Page images
PDF
EPUB

ON

BY MR. MAYNE OF CHRIST-CHURCH IN OXFORD.

And as he was a twofold priest; in youth, That kingdom, the philosophers believ'd
Apollo's; afterwards the voice of truth;

To excell Alexander's, nor were griev'd
God's conduit-pipe for grace, who chose him for By fear of loss (that being such a prey
His extraordinary ambassador:

No stronger than one's self can force away) So let bis liegers with the poets join:

The kingdom of one's self, this he enjoy'd, Both having shares, both must in grief combine: And his authority so well employ'd, Whilst Jonson forceth with his elegy

That never any could before become
Tears from a grief-unknowing Scythian's eye, So great a monarch in so small a room.
(Like Moses, at whose stroke the waters gush'd He conquer'd rebel passions, rul'd them so,
From forth the rock, and like a torrent rush’d.) As ander-spheres by the first mover go;
Let Laud his funeral sermon preach, and show Banish'd so far their working, that we can
Those virtues, dull eyes were not apt to know ; But know he had some; for we knew him man.
Nor leave that piercing theme, till it appears Then let his last excuse his first extremes:
To be Good Friday by the church's tears: His age saw visions, though his youth dream'd
Yet make not grief too long oppress our powers,

dreams.
Lest that his funeral sermon should prove ours.
Nor yet forget that heavenly eloquence,
With which he did the bread of life dispense;
Preacher and orator discharg'd both parts,
With pleasure for our sense, health for our hearts:
And the first such (though a long study'd art

DR. DONNE'S DEATH;
Tell us, our soul is all in every part)
None was so marble, but, whilst him he hears,
His soul so long dwelt only in his ears;
And from thence (with the fierceness of a flood Who shall presume to mourn thee, Donne, unless
Bearing down vice) victuall'd with that bless'd food He could his tears in thy expressions dress,
Their hearts : his seed in none could fail to grow, And teach his grief that reverence of thy hearse,
Fertile he fonnd them all, or made them so: To weep lines learned, as thy anniverse;
No druggist of the soul bestow'd on all

A poem of that worth, whose every tear So catholicly a curing cordial.

Deserves the title of a several year? Nor only in the pulpit dwelt his store,

Indeed so far above its reader good, His words work'd much, but his example more; That we are thought wits, when 't is understood. That preach'd on worky-days his poetry,

There that bless'd maid to die who now should Itself was oftentimes divinity ;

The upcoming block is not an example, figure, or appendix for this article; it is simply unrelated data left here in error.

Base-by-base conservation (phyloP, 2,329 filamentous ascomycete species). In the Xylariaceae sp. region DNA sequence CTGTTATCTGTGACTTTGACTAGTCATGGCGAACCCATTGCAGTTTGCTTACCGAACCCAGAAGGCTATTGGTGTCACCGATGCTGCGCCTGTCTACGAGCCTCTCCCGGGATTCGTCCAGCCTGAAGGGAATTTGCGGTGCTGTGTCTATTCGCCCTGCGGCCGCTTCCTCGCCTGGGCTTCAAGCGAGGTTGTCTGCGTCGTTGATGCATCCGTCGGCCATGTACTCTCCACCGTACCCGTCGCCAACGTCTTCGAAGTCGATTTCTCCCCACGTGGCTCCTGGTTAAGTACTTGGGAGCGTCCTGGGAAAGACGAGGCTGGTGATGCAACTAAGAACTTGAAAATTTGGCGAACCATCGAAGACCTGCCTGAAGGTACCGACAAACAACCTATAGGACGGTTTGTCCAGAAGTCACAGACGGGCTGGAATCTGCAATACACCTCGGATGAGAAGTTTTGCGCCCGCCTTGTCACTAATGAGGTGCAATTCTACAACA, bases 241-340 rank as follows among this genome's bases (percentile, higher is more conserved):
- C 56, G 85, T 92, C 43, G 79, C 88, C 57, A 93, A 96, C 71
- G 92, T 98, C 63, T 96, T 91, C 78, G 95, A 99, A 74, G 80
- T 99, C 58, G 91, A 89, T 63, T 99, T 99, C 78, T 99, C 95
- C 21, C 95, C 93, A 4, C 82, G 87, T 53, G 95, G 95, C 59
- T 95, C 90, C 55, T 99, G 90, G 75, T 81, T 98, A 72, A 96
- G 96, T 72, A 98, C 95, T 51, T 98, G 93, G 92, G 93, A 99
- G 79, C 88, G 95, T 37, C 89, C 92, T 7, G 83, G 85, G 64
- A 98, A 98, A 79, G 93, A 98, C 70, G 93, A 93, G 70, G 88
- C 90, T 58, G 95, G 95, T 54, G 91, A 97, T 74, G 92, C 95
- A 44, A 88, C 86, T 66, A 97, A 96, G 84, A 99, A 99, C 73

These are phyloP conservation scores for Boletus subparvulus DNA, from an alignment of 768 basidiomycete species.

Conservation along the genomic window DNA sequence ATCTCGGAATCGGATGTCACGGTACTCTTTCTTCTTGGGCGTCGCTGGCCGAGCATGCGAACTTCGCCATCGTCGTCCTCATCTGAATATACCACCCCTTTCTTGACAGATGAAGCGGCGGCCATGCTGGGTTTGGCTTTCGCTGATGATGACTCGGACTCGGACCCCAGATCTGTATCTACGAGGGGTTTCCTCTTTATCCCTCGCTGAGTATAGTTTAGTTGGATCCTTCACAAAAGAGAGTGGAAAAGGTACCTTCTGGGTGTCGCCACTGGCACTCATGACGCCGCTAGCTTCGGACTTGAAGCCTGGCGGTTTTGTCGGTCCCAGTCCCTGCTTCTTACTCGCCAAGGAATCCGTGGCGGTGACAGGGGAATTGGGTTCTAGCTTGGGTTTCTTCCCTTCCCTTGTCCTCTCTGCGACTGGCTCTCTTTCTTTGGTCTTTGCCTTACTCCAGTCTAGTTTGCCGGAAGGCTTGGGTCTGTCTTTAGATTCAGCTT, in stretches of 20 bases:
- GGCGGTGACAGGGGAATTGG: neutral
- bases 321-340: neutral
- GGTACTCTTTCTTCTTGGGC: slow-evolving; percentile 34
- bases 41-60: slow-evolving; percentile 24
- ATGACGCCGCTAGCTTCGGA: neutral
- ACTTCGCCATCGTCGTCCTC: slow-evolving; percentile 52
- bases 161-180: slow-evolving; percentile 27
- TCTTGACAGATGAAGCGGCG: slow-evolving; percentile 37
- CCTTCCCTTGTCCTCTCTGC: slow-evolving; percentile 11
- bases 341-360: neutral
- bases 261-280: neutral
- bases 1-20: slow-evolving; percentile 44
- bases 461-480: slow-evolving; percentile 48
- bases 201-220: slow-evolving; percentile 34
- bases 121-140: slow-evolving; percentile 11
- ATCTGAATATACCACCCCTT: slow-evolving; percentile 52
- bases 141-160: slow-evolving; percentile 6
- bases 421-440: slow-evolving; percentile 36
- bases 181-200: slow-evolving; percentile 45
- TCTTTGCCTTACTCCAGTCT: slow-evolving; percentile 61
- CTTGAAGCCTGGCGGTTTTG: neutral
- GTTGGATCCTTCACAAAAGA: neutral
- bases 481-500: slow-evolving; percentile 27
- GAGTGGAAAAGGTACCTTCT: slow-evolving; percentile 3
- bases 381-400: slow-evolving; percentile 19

After thy sorrow, 't were her loss to live ; [grieve ! Those anthems (almost second psalms) he writ, And her fair virtues in another's line To make us know the cross, and value it,

Would faintly dawn, which are made saints in thine. (Although we owe that reverence to that name, Hadst thou been shallower, and not writ so high, We should not need warmth from an under-Bame.) Or left some new way for our pen or eye Creates a fire in us so near extreme,

To shed a funeral tear, perchance thy tomb That we would die for, and upon this theme. Had not been speechless, or our Muses dumb; Next, his so pious Litany, which none can

But now we dare not write, but must conceal But count divine, except a puritan ;

Thy epitaph, lest we be thought to steal. And that, but for the name, nor this, nor those

For who hath read thee, and discerns thy worth, Want any thing of sermons, but the prose.

That will not say, thy careless hours brought forth Experience makes us see that many a one

Fancies beyond our studies, and thy play Owes to his country his religion;

Was happier than our serious time of day? And in another would as strongly grow,

So learned was thy chance; thy haste had wit, Had bat his nurse and mother taught him so: And matter from thy pen flow'd rashly fit. Not he the ballast on his judgment hung ; What was thy recreation, turns our brain; Nor did his pre-conceit do either wrong.

Our rack and paleness is thy weakest strain : He labour*d to exclude whatever sin,

And when we most come near thee, 't is our bliss By time or carelessness had enter'd in;

To imitate thee, where thou dost amiss. Winnow'd the chaff from wheat, but yet was loath Here light your Muse, you, that do only think, A too hot zeal should force him, burn them both; And write, and are just poets, as you drink; Nor would allow of that so ignorant gall,

In whose weak fancies wit dath ebb and flow, Which, to save blotting, often would blot all; Just as your reckonings rise, that we may know Nor did those barbarous opinions own,

In your whole carriage of your work, that here To think the organs sin, and faction none.

This flash you wrote in wine, and that in beer: Nor was there expectation to gain grace

This is to tap your Muse, which, running long, Prom forth his sermons only, but his face;

Writes flat, and takes our ear not half so strong; - So primitive a look, such gravity

Poor suburb wits, who, if you want your cup, With humbleness, and both with piety.

Or if a lord recover, are blown up.

(need So mild was Moses' count'oance, when he pray'd Could you but reach this height, you should not For them, whose satanism his power gainsay'd; To make each meal a project, ere you feed; And such his gravity, when all God's band

Nor walk in relic's clothes, so old and bare, Receird his word (through him) at secoud hand; As if left off to you from Ennius were ; Which, join'd, did flames of more devotion move,

Nor should your love in verse call mistress those, Than ever Argive Helen's could of love.

Who are mine hostess, or your whores, in prose. Now, to conclude, I must my reason bring,

From this Muse learn to court, whose power could Wherefore I call'd him in his title king;

A cloister'd coldness, or a vestal love; [move